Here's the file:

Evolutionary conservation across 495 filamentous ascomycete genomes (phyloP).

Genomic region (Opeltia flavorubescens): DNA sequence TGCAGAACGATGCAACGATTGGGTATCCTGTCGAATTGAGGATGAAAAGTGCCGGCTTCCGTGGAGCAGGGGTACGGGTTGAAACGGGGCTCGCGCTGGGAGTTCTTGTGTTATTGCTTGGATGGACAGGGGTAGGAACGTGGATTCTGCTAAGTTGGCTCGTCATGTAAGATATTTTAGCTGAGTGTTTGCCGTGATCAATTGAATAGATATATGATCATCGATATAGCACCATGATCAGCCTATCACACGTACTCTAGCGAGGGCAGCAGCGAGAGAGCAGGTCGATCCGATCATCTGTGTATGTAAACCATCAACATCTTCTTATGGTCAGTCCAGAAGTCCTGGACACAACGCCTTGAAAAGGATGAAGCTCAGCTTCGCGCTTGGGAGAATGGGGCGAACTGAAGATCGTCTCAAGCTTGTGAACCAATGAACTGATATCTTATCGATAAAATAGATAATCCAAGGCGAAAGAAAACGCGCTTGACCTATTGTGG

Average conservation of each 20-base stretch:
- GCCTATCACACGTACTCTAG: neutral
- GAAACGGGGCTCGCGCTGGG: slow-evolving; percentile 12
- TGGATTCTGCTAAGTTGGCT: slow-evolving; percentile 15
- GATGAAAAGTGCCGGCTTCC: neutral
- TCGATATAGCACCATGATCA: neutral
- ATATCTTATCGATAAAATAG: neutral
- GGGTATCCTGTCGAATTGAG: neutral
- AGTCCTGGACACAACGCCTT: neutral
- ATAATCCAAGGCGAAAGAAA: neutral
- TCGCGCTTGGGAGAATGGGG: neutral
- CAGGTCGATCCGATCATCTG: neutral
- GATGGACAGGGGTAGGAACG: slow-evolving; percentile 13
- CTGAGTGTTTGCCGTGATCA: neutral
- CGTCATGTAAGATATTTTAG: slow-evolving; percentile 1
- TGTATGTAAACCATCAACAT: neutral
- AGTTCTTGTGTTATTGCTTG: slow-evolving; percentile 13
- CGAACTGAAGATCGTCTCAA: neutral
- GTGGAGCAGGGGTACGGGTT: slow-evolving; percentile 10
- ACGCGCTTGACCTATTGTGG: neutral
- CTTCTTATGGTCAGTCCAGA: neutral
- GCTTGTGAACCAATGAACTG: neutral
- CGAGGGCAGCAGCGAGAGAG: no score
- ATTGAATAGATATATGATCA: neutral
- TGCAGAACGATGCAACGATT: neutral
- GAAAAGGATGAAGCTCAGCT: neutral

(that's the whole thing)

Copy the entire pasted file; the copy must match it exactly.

Evolutionary conservation across 495 filamentous ascomycete genomes (phyloP).

Genomic region (Opeltia flavorubescens): DNA sequence TGCAGAACGATGCAACGATTGGGTATCCTGTCGAATTGAGGATGAAAAGTGCCGGCTTCCGTGGAGCAGGGGTACGGGTTGAAACGGGGCTCGCGCTGGGAGTTCTTGTGTTATTGCTTGGATGGACAGGGGTAGGAACGTGGATTCTGCTAAGTTGGCTCGTCATGTAAGATATTTTAGCTGAGTGTTTGCCGTGATCAATTGAATAGATATATGATCATCGATATAGCACCATGATCAGCCTATCACACGTACTCTAGCGAGGGCAGCAGCGAGAGAGCAGGTCGATCCGATCATCTGTGTATGTAAACCATCAACATCTTCTTATGGTCAGTCCAGAAGTCCTGGACACAACGCCTTGAAAAGGATGAAGCTCAGCTTCGCGCTTGGGAGAATGGGGCGAACTGAAGATCGTCTCAAGCTTGTGAACCAATGAACTGATATCTTATCGATAAAATAGATAATCCAAGGCGAAAGAAAACGCGCTTGACCTATTGTGG

Average conservation of each 20-base stretch:
- GCCTATCACACGTACTCTAG: neutral
- GAAACGGGGCTCGCGCTGGG: slow-evolving; percentile 12
- TGGATTCTGCTAAGTTGGCT: slow-evolving; percentile 15
- GATGAAAAGTGCCGGCTTCC: neutral
- TCGATATAGCACCATGATCA: neutral
- ATATCTTATCGATAAAATAG: neutral
- GGGTATCCTGTCGAATTGAG: neutral
- AGTCCTGGACACAACGCCTT: neutral
- ATAATCCAAGGCGAAAGAAA: neutral
- TCGCGCTTGGGAGAATGGGG: neutral
- CAGGTCGATCCGATCATCTG: neutral
- GATGGACAGGGGTAGGAACG: slow-evolving; percentile 13
- CTGAGTGTTTGCCGTGATCA: neutral
- CGTCATGTAAGATATTTTAG: slow-evolving; percentile 1
- TGTATGTAAACCATCAACAT: neutral
- AGTTCTTGTGTTATTGCTTG: slow-evolving; percentile 13
- CGAACTGAAGATCGTCTCAA: neutral
- GTGGAGCAGGGGTACGGGTT: slow-evolving; percentile 10
- ACGCGCTTGACCTATTGTGG: neutral
- CTTCTTATGGTCAGTCCAGA: neutral
- GCTTGTGAACCAATGAACTG: neutral
- CGAGGGCAGCAGCGAGAGAG: no score
- ATTGAATAGATATATGATCA: neutral
- TGCAGAACGATGCAACGATT: neutral
- GAAAAGGATGAAGCTCAGCT: neutral